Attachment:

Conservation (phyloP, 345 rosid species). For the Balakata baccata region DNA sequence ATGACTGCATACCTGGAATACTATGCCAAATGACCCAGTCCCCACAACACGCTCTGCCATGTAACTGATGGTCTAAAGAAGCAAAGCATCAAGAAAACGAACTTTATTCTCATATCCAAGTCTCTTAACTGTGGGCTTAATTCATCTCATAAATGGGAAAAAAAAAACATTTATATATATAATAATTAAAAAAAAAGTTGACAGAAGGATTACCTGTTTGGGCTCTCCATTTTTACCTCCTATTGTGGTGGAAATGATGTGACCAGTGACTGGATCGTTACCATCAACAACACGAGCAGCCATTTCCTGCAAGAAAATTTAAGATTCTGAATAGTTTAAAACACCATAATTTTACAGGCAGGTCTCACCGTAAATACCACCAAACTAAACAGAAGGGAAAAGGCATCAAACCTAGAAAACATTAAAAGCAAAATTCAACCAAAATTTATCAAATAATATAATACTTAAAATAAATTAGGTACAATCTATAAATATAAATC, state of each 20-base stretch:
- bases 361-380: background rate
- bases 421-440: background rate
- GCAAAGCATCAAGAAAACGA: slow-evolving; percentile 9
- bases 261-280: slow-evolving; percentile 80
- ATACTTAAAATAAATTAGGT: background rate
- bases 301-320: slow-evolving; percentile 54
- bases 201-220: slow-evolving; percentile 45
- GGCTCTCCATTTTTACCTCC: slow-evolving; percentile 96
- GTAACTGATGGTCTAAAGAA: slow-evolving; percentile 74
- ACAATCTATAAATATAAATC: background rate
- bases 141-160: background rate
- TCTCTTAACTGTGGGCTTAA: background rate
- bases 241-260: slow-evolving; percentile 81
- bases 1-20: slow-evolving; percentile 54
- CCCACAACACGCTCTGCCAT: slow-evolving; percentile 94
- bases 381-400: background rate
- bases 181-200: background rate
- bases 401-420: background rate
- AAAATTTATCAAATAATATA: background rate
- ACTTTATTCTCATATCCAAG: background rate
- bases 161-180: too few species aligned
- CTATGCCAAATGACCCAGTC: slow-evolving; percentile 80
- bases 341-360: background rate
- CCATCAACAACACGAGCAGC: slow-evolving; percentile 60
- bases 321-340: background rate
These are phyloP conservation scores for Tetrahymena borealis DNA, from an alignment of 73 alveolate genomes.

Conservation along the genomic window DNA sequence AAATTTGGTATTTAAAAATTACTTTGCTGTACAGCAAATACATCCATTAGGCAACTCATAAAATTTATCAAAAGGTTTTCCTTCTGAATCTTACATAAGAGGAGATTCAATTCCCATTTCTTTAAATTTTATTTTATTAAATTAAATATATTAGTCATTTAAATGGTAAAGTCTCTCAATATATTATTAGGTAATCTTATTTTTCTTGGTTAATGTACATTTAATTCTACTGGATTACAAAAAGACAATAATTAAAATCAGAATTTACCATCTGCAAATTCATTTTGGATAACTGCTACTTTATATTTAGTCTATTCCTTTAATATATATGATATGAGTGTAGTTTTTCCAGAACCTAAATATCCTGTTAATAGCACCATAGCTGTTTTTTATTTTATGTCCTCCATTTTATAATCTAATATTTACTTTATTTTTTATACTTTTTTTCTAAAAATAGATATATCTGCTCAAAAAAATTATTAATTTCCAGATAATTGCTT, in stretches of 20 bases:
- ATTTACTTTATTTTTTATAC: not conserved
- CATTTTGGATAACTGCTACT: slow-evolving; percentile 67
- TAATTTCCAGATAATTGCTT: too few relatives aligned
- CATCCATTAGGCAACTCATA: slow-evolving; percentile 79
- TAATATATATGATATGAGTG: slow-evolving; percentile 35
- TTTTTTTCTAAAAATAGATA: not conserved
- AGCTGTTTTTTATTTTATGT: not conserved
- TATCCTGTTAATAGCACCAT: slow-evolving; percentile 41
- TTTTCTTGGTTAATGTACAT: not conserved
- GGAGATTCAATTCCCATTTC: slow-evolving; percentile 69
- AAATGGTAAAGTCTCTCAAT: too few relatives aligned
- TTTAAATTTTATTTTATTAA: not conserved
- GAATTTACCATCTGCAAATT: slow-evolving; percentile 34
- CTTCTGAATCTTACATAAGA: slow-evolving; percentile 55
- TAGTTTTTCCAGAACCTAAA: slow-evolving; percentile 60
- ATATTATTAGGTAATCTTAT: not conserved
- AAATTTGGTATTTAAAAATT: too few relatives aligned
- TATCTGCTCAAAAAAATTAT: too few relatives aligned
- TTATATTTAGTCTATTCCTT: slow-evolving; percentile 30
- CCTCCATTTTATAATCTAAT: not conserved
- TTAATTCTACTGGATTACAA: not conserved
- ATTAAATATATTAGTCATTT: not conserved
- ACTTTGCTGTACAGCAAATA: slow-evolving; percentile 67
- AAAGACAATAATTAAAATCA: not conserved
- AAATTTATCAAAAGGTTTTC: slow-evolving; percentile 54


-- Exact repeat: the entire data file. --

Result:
Conservation (phyloP, 345 rosid species). For the Balakata baccata region DNA sequence ATGACTGCATACCTGGAATACTATGCCAAATGACCCAGTCCCCACAACACGCTCTGCCATGTAACTGATGGTCTAAAGAAGCAAAGCATCAAGAAAACGAACTTTATTCTCATATCCAAGTCTCTTAACTGTGGGCTTAATTCATCTCATAAATGGGAAAAAAAAAACATTTATATATATAATAATTAAAAAAAAAGTTGACAGAAGGATTACCTGTTTGGGCTCTCCATTTTTACCTCCTATTGTGGTGGAAATGATGTGACCAGTGACTGGATCGTTACCATCAACAACACGAGCAGCCATTTCCTGCAAGAAAATTTAAGATTCTGAATAGTTTAAAACACCATAATTTTACAGGCAGGTCTCACCGTAAATACCACCAAACTAAACAGAAGGGAAAAGGCATCAAACCTAGAAAACATTAAAAGCAAAATTCAACCAAAATTTATCAAATAATATAATACTTAAAATAAATTAGGTACAATCTATAAATATAAATC, state of each 20-base stretch:
- bases 361-380: background rate
- bases 421-440: background rate
- GCAAAGCATCAAGAAAACGA: slow-evolving; percentile 9
- bases 261-280: slow-evolving; percentile 80
- ATACTTAAAATAAATTAGGT: background rate
- bases 301-320: slow-evolving; percentile 54
- bases 201-220: slow-evolving; percentile 45
- GGCTCTCCATTTTTACCTCC: slow-evolving; percentile 96
- GTAACTGATGGTCTAAAGAA: slow-evolving; percentile 74
- ACAATCTATAAATATAAATC: background rate
- bases 141-160: background rate
- TCTCTTAACTGTGGGCTTAA: background rate
- bases 241-260: slow-evolving; percentile 81
- bases 1-20: slow-evolving; percentile 54
- CCCACAACACGCTCTGCCAT: slow-evolving; percentile 94
- bases 381-400: background rate
- bases 181-200: background rate
- bases 401-420: background rate
- AAAATTTATCAAATAATATA: background rate
- ACTTTATTCTCATATCCAAG: background rate
- bases 161-180: too few species aligned
- CTATGCCAAATGACCCAGTC: slow-evolving; percentile 80
- bases 341-360: background rate
- CCATCAACAACACGAGCAGC: slow-evolving; percentile 60
- bases 321-340: background rate
These are phyloP conservation scores for Tetrahymena borealis DNA, from an alignment of 73 alveolate genomes.

Conservation along the genomic window DNA sequence AAATTTGGTATTTAAAAATTACTTTGCTGTACAGCAAATACATCCATTAGGCAACTCATAAAATTTATCAAAAGGTTTTCCTTCTGAATCTTACATAAGAGGAGATTCAATTCCCATTTCTTTAAATTTTATTTTATTAAATTAAATATATTAGTCATTTAAATGGTAAAGTCTCTCAATATATTATTAGGTAATCTTATTTTTCTTGGTTAATGTACATTTAATTCTACTGGATTACAAAAAGACAATAATTAAAATCAGAATTTACCATCTGCAAATTCATTTTGGATAACTGCTACTTTATATTTAGTCTATTCCTTTAATATATATGATATGAGTGTAGTTTTTCCAGAACCTAAATATCCTGTTAATAGCACCATAGCTGTTTTTTATTTTATGTCCTCCATTTTATAATCTAATATTTACTTTATTTTTTATACTTTTTTTCTAAAAATAGATATATCTGCTCAAAAAAATTATTAATTTCCAGATAATTGCTT, in stretches of 20 bases:
- ATTTACTTTATTTTTTATAC: not conserved
- CATTTTGGATAACTGCTACT: slow-evolving; percentile 67
- TAATTTCCAGATAATTGCTT: too few relatives aligned
- CATCCATTAGGCAACTCATA: slow-evolving; percentile 79
- TAATATATATGATATGAGTG: slow-evolving; percentile 35
- TTTTTTTCTAAAAATAGATA: not conserved
- AGCTGTTTTTTATTTTATGT: not conserved
- TATCCTGTTAATAGCACCAT: slow-evolving; percentile 41
- TTTTCTTGGTTAATGTACAT: not conserved
- GGAGATTCAATTCCCATTTC: slow-evolving; percentile 69
- AAATGGTAAAGTCTCTCAAT: too few relatives aligned
- TTTAAATTTTATTTTATTAA: not conserved
- GAATTTACCATCTGCAAATT: slow-evolving; percentile 34
- CTTCTGAATCTTACATAAGA: slow-evolving; percentile 55
- TAGTTTTTCCAGAACCTAAA: slow-evolving; percentile 60
- ATATTATTAGGTAATCTTAT: not conserved
- AAATTTGGTATTTAAAAATT: too few relatives aligned
- TATCTGCTCAAAAAAATTAT: too few relatives aligned
- TTATATTTAGTCTATTCCTT: slow-evolving; percentile 30
- CCTCCATTTTATAATCTAAT: not conserved
- TTAATTCTACTGGATTACAA: not conserved
- ATTAAATATATTAGTCATTT: not conserved
- ACTTTGCTGTACAGCAAATA: slow-evolving; percentile 67
- AAAGACAATAATTAAAATCA: not conserved
- AAATTTATCAAAAGGTTTTC: slow-evolving; percentile 54